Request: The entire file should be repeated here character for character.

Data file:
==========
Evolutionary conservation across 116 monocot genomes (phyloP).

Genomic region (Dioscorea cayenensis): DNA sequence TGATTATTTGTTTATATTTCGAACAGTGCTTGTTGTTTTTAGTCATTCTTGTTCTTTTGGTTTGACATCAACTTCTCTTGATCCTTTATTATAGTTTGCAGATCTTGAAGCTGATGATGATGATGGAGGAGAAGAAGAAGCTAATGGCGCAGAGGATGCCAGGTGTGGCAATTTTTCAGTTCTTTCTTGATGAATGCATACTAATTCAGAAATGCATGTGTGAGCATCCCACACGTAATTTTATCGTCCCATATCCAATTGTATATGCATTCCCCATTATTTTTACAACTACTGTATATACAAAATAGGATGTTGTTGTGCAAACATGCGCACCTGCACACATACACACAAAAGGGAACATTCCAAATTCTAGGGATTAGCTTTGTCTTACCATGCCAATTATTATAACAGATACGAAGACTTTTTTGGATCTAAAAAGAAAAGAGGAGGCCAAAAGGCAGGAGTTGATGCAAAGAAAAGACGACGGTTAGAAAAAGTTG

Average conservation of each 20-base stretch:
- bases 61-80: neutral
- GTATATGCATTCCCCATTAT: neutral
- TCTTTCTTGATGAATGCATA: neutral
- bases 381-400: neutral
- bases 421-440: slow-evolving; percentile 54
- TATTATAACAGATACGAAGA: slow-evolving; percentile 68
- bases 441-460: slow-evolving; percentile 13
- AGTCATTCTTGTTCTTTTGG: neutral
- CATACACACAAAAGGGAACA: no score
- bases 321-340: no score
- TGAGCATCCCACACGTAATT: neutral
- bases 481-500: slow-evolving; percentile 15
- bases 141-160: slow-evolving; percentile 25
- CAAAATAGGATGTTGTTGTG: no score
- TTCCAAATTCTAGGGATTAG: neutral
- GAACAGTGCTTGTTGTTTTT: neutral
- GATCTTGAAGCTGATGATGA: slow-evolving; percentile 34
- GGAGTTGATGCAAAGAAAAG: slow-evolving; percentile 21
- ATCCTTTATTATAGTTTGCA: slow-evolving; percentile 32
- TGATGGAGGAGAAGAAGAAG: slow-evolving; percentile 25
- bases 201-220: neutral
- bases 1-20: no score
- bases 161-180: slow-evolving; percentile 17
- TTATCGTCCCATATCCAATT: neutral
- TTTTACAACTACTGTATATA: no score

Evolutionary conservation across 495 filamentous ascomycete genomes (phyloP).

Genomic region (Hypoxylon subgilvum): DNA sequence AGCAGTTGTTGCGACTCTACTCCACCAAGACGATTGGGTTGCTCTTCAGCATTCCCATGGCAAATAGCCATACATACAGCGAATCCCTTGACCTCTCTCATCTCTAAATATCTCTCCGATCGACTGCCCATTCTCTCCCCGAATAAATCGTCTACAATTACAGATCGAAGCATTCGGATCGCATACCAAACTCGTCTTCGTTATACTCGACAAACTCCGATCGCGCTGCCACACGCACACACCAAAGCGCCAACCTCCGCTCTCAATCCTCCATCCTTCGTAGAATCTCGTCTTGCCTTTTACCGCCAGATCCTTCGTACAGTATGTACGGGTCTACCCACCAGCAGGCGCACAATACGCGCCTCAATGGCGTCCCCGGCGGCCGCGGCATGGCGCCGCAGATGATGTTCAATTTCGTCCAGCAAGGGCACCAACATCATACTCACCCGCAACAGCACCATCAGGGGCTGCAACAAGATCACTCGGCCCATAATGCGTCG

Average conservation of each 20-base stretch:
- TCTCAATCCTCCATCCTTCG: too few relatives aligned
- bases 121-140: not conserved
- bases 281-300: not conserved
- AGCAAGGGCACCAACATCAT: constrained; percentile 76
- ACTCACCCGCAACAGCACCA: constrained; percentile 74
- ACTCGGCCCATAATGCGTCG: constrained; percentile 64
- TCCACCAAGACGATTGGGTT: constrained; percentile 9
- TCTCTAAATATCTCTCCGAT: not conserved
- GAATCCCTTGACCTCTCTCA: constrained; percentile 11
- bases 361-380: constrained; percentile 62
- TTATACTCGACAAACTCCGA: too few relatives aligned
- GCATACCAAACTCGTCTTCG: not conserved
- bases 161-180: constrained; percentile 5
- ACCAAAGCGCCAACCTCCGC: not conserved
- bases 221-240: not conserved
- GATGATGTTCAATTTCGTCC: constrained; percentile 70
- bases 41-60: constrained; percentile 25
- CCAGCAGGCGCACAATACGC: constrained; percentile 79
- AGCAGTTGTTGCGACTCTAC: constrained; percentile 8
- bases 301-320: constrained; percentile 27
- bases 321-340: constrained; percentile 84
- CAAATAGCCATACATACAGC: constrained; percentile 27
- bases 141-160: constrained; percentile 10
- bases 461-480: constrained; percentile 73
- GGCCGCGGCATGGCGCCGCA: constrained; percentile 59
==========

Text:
Evolutionary conservation across 116 monocot genomes (phyloP).

Genomic region (Dioscorea cayenensis): DNA sequence TGATTATTTGTTTATATTTCGAACAGTGCTTGTTGTTTTTAGTCATTCTTGTTCTTTTGGTTTGACATCAACTTCTCTTGATCCTTTATTATAGTTTGCAGATCTTGAAGCTGATGATGATGATGGAGGAGAAGAAGAAGCTAATGGCGCAGAGGATGCCAGGTGTGGCAATTTTTCAGTTCTTTCTTGATGAATGCATACTAATTCAGAAATGCATGTGTGAGCATCCCACACGTAATTTTATCGTCCCATATCCAATTGTATATGCATTCCCCATTATTTTTACAACTACTGTATATACAAAATAGGATGTTGTTGTGCAAACATGCGCACCTGCACACATACACACAAAAGGGAACATTCCAAATTCTAGGGATTAGCTTTGTCTTACCATGCCAATTATTATAACAGATACGAAGACTTTTTTGGATCTAAAAAGAAAAGAGGAGGCCAAAAGGCAGGAGTTGATGCAAAGAAAAGACGACGGTTAGAAAAAGTTG

Average conservation of each 20-base stretch:
- bases 61-80: neutral
- GTATATGCATTCCCCATTAT: neutral
- TCTTTCTTGATGAATGCATA: neutral
- bases 381-400: neutral
- bases 421-440: slow-evolving; percentile 54
- TATTATAACAGATACGAAGA: slow-evolving; percentile 68
- bases 441-460: slow-evolving; percentile 13
- AGTCATTCTTGTTCTTTTGG: neutral
- CATACACACAAAAGGGAACA: no score
- bases 321-340: no score
- TGAGCATCCCACACGTAATT: neutral
- bases 481-500: slow-evolving; percentile 15
- bases 141-160: slow-evolving; percentile 25
- CAAAATAGGATGTTGTTGTG: no score
- TTCCAAATTCTAGGGATTAG: neutral
- GAACAGTGCTTGTTGTTTTT: neutral
- GATCTTGAAGCTGATGATGA: slow-evolving; percentile 34
- GGAGTTGATGCAAAGAAAAG: slow-evolving; percentile 21
- ATCCTTTATTATAGTTTGCA: slow-evolving; percentile 32
- TGATGGAGGAGAAGAAGAAG: slow-evolving; percentile 25
- bases 201-220: neutral
- bases 1-20: no score
- bases 161-180: slow-evolving; percentile 17
- TTATCGTCCCATATCCAATT: neutral
- TTTTACAACTACTGTATATA: no score

Evolutionary conservation across 495 filamentous ascomycete genomes (phyloP).

Genomic region (Hypoxylon subgilvum): DNA sequence AGCAGTTGTTGCGACTCTACTCCACCAAGACGATTGGGTTGCTCTTCAGCATTCCCATGGCAAATAGCCATACATACAGCGAATCCCTTGACCTCTCTCATCTCTAAATATCTCTCCGATCGACTGCCCATTCTCTCCCCGAATAAATCGTCTACAATTACAGATCGAAGCATTCGGATCGCATACCAAACTCGTCTTCGTTATACTCGACAAACTCCGATCGCGCTGCCACACGCACACACCAAAGCGCCAACCTCCGCTCTCAATCCTCCATCCTTCGTAGAATCTCGTCTTGCCTTTTACCGCCAGATCCTTCGTACAGTATGTACGGGTCTACCCACCAGCAGGCGCACAATACGCGCCTCAATGGCGTCCCCGGCGGCCGCGGCATGGCGCCGCAGATGATGTTCAATTTCGTCCAGCAAGGGCACCAACATCATACTCACCCGCAACAGCACCATCAGGGGCTGCAACAAGATCACTCGGCCCATAATGCGTCG

Average conservation of each 20-base stretch:
- TCTCAATCCTCCATCCTTCG: too few relatives aligned
- bases 121-140: not conserved
- bases 281-300: not conserved
- AGCAAGGGCACCAACATCAT: constrained; percentile 76
- ACTCACCCGCAACAGCACCA: constrained; percentile 74
- ACTCGGCCCATAATGCGTCG: constrained; percentile 64
- TCCACCAAGACGATTGGGTT: constrained; percentile 9
- TCTCTAAATATCTCTCCGAT: not conserved
- GAATCCCTTGACCTCTCTCA: constrained; percentile 11
- bases 361-380: constrained; percentile 62
- TTATACTCGACAAACTCCGA: too few relatives aligned
- GCATACCAAACTCGTCTTCG: not conserved
- bases 161-180: constrained; percentile 5
- ACCAAAGCGCCAACCTCCGC: not conserved
- bases 221-240: not conserved
- GATGATGTTCAATTTCGTCC: constrained; percentile 70
- bases 41-60: constrained; percentile 25
- CCAGCAGGCGCACAATACGC: constrained; percentile 79
- AGCAGTTGTTGCGACTCTAC: constrained; percentile 8
- bases 301-320: constrained; percentile 27
- bases 321-340: constrained; percentile 84
- CAAATAGCCATACATACAGC: constrained; percentile 27
- bases 141-160: constrained; percentile 10
- bases 461-480: constrained; percentile 73
- GGCCGCGGCATGGCGCCGCA: constrained; percentile 59